The collapse of oil prices in 2014-15 has caused many energy master limited partnerships (MLPs) to cut their distributions, and some of them may even become insolvent.
Nevertheless, not all energy MLPs are invested in oil production, and many in other sectors of the energy space still have reliable payouts.
Apart from the risky but enjoyable refinery MLPs, many energy MLPs can provide reliable income – as long as their business models are solid and they’re not dependent on energy prices or on sources that may dry up.
Somewhere Down the Line
MLPs have the great advantage of paying no corporate tax, provided at least 90% of net income is distributed to shareholders.
In practice, many MLPs go well beyond this limit, paying distributions out of cash flow or even borrowing to pay distributions when cash flow is inadequate.
That makes them dangerous investments, especially when cash flow can change sharply as a result of, say, declining oil prices. My colleague Alan Gula recently wrote a column about these dangers and the “dividend death watch.”
At the same time, the high yields attract income-seeking investors, whose investments can then be used to finance more acquisitions and pay even higher distributions.
But eventually it all goes wrong, as happened to Linn Energy LLC (LINE) in 2015. LINE had to stop paying distributions, and its stock then lost 95% of its value.
It took some time for the drop in oil prices to be reflected in quarterly earnings – and many companies had hedged their sales, thus disguising collapses in operating results through spurious derivatives profits.
But eventually, oil’s collapse caught up.
Today, the main danger isn’t from producing companies whose earnings collapse, but from transportation and logistics companies that may run out of product.
Companies set up to service the massive “fracking” boom in domestic oil output that has occurred since 2010 likely did fine in 2015, as fracking investments made in 2013 and 2014 continued to produce at full blast.
However, fracking oil deposits have a very short life – typically 18 to 24 months – so those projects will start to run out in 2016. And with oil at $40 per barrel, they won’t be replaced. The price isn’t sufficient to justify the capital required.
Thus, pipelines and infrastructure transporting oil from the Marcellus and other oil shales will have difficulty finding products that can be serviced profitably.
MLPs Worth Considering
Nevertheless, there are still a number of MLPs with high yields and cash flow that should cover payouts going forward.
Bear in mind that you should expect a higher yield on these companies than on a bond or a conventional company’s distributions, because pipelines and other energy service equipment assets have a finite life. Think of the stock as a 20- to 40-year annuity without assurance of full principal repayment at maturity.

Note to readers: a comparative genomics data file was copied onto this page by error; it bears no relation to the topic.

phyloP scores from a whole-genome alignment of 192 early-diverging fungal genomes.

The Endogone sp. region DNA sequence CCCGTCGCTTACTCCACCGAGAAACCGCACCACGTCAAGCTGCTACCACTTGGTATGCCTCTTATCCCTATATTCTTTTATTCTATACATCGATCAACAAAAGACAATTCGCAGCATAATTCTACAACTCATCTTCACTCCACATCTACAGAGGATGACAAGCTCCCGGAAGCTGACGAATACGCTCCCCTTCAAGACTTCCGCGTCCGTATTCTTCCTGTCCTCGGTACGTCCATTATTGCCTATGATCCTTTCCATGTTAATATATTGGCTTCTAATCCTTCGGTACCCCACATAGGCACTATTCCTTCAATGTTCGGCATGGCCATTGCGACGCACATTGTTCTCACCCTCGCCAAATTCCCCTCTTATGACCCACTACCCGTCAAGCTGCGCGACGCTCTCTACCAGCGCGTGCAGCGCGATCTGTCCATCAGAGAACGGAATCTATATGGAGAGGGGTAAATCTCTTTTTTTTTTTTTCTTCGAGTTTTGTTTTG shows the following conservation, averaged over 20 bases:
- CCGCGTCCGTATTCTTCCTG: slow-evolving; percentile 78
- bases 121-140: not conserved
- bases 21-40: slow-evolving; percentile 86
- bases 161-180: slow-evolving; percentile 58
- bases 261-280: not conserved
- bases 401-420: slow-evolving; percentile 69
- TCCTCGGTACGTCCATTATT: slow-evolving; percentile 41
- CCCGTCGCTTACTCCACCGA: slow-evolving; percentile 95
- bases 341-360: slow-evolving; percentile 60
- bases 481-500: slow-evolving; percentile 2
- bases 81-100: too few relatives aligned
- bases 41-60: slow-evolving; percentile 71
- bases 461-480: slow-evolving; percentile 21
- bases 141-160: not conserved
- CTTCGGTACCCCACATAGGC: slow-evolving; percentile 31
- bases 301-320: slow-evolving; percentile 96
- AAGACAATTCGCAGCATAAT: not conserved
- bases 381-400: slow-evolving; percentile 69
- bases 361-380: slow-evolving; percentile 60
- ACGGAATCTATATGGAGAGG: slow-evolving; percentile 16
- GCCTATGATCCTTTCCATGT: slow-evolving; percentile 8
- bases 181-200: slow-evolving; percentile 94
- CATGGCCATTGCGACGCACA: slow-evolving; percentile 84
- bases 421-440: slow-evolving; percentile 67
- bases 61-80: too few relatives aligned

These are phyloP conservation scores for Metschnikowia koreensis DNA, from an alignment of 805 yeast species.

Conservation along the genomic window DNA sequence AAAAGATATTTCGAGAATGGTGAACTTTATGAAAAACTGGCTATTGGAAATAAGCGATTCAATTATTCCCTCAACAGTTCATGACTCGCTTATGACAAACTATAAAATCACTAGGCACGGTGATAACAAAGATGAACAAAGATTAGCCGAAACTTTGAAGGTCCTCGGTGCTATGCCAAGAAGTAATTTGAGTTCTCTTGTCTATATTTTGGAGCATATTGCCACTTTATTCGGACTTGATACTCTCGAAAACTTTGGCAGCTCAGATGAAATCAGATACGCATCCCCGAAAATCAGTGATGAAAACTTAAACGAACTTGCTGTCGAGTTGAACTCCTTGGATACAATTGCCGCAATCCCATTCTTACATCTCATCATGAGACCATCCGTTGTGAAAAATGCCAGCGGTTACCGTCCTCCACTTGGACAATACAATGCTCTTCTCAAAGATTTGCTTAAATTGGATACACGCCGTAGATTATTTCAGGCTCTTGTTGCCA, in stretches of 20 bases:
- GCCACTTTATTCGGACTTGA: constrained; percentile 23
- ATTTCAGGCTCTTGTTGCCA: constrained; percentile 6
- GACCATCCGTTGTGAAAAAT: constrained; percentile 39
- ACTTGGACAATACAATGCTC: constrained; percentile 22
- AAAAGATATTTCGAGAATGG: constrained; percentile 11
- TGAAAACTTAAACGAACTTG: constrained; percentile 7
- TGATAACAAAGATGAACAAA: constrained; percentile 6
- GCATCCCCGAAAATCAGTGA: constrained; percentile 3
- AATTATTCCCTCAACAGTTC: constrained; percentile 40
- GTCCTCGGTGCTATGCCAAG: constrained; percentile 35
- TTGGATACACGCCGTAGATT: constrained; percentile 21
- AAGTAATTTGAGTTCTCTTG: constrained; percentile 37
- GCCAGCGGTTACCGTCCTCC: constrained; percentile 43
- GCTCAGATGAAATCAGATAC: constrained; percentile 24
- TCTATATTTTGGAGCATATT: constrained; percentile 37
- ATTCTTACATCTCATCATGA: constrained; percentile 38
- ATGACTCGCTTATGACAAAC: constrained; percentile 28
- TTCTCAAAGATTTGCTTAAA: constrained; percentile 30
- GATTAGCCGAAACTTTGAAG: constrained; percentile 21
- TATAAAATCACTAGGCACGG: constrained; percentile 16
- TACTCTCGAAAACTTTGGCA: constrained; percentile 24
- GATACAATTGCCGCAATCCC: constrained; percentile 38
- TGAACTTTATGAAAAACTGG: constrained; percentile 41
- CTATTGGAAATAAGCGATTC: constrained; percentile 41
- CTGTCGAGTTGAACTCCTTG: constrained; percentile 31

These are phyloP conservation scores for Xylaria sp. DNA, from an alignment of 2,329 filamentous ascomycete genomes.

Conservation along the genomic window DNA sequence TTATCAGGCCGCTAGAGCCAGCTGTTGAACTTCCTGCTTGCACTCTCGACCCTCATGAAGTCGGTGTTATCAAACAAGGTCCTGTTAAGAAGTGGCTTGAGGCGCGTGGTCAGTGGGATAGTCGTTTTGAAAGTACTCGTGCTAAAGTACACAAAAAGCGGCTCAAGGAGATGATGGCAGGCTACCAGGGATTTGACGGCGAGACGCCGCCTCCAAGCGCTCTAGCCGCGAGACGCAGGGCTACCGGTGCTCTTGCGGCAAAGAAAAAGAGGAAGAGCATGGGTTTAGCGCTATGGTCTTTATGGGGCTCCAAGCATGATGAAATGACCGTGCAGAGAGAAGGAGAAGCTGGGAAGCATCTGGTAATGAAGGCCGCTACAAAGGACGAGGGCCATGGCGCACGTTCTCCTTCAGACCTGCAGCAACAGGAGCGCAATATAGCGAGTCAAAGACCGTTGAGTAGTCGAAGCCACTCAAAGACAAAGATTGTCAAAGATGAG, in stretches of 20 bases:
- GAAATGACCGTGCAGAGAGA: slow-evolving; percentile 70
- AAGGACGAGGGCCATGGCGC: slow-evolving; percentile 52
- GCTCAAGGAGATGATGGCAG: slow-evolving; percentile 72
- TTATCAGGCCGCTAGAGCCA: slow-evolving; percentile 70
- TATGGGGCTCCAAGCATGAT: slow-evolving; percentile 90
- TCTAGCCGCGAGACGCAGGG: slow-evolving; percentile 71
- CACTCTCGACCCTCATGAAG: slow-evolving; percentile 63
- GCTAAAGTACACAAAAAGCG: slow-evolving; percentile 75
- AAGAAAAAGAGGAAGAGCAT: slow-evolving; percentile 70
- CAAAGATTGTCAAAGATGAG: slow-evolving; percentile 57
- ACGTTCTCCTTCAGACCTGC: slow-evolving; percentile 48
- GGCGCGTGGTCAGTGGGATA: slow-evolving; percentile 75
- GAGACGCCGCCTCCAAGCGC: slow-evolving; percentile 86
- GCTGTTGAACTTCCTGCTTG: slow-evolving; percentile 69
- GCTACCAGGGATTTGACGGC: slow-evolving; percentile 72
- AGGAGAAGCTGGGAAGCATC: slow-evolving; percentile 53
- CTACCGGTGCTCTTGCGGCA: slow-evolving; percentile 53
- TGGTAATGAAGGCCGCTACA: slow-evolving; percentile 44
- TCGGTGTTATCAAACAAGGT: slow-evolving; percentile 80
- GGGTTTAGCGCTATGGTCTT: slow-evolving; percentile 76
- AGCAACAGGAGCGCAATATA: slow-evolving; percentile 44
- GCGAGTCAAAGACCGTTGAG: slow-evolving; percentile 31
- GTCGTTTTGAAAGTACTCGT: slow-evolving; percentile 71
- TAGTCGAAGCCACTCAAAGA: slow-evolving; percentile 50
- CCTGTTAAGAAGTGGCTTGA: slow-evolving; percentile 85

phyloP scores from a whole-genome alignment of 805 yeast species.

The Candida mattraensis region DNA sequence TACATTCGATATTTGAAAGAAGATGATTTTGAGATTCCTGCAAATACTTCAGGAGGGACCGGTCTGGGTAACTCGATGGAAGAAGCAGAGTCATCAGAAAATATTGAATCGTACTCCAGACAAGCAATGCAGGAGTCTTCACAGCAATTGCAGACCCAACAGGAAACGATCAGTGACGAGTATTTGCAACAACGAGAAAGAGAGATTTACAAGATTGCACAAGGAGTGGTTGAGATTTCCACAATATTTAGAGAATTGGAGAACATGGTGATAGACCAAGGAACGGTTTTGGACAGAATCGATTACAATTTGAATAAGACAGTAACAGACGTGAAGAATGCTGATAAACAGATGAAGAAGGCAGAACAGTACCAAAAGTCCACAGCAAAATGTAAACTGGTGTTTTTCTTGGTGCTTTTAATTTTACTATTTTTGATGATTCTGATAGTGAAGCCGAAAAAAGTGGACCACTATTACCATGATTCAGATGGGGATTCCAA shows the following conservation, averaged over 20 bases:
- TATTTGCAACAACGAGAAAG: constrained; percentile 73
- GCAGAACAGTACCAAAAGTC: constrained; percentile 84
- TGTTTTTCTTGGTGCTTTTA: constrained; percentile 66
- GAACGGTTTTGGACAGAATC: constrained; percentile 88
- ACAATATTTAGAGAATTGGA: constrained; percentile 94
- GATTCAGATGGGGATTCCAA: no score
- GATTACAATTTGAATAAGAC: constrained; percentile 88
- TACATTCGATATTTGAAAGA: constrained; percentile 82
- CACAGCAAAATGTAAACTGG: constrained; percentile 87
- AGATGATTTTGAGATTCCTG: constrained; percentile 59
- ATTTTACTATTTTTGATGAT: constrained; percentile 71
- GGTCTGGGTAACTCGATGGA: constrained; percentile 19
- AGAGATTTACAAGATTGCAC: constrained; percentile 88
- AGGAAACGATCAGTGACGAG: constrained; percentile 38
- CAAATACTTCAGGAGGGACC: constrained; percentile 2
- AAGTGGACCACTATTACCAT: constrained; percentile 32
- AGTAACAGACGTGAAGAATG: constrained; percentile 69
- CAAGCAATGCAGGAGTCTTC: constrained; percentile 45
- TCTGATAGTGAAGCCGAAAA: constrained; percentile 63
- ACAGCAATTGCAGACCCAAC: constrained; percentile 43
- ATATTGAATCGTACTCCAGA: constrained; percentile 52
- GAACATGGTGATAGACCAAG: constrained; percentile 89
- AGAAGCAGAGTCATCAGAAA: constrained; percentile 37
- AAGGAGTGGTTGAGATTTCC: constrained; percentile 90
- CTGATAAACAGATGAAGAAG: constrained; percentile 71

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With that in mind, here are three worth considering.
- Enterprise Products Partners LP (EPD) is a large energy midstream company ($50 billion market cap) with operations in natural gas, liquefied petroleum gas, and onshore and offshore pipelines and transportation.
EPD offers a 6.2% yield to conservative investors. However, like most energy MLPs, its $0.385 per quarter distribution exceeds its net income of $1.26 in the last four quarters.
On the other hand, in the first three quarters of 2015 (all during the period of lower oil prices) its payouts totaled $2.22 billion, compared with operating cash flow of $2.59 billion. Thus, there’s a reasonable margin for hiccups.
- NuStar Energy LP (NS) is at the extreme end of risk and yield that you should consider (there are, bear in mind, lots of companies whose risk is such that you should not consider them).
NuStar operates in the areas of pipelines, storage, and marketing of petroleum products and anhydrous ammonia in the U.S., Canada, Mexico, the Caribbean, and Europe.
It offers a truly juicy yield of 11.7%, based on a quarterly distribution of $1.095.
Its distributions in the last four quarters totaled $4.38 per share compared with earnings of $3.23 per share – but in the first three quarters of 2015 its payments totaled $294 million compared with operating cash flow of $375 million.
- Finally there’s TC Pipelines LP (TCP), a Houston-based subsidiary of the giant TransCanada pipelines group. TCP is primarily a natural gas pipeline company, owning interests in six pipeline systems in the western and midwestern United States.
It offers a yield of 7.4% based on a current distribution of $0.89. Like EPD but unlike NS, its distribution has been increased regularly by modest amounts.
Again, its payout of $3.56 exceed its last four quarters’ earnings of $3.00, but the last three quarters’ cost of $178 million was well below operating cash flow of $229 million.